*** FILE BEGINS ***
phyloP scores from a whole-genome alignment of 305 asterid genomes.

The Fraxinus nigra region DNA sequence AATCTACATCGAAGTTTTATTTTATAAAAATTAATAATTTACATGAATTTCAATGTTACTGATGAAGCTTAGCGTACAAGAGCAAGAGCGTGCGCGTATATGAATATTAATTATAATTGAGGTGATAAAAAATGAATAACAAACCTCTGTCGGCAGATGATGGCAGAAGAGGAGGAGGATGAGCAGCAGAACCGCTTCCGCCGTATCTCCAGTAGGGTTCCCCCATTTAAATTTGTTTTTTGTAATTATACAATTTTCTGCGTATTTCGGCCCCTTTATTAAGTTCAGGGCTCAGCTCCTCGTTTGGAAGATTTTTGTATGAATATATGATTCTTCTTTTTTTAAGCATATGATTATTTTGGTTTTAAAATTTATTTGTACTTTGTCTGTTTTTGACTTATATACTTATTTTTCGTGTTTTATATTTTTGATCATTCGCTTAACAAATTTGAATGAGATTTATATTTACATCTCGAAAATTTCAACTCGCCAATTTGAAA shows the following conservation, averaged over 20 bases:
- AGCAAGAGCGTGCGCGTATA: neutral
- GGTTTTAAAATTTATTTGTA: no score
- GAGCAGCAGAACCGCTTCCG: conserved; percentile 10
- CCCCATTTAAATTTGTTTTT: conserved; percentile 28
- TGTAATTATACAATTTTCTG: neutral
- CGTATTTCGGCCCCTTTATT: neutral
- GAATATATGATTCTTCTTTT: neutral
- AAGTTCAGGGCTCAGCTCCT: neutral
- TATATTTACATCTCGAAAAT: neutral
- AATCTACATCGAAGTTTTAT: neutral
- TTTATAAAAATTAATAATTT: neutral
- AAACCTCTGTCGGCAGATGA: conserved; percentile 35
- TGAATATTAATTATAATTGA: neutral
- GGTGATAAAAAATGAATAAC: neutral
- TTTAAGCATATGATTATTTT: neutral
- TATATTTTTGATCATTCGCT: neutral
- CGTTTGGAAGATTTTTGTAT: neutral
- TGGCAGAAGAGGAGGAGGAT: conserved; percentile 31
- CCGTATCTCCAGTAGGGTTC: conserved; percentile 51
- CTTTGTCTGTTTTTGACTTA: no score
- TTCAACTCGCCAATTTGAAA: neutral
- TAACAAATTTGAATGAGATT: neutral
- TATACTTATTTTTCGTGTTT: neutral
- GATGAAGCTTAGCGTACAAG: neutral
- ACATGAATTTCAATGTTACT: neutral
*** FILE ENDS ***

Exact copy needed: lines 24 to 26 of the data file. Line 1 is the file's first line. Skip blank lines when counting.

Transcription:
- TAACAAATTTGAATGAGATT: neutral
- TATACTTATTTTTCGTGTTT: neutral
- GATGAAGCTTAGCGTACAAG: neutral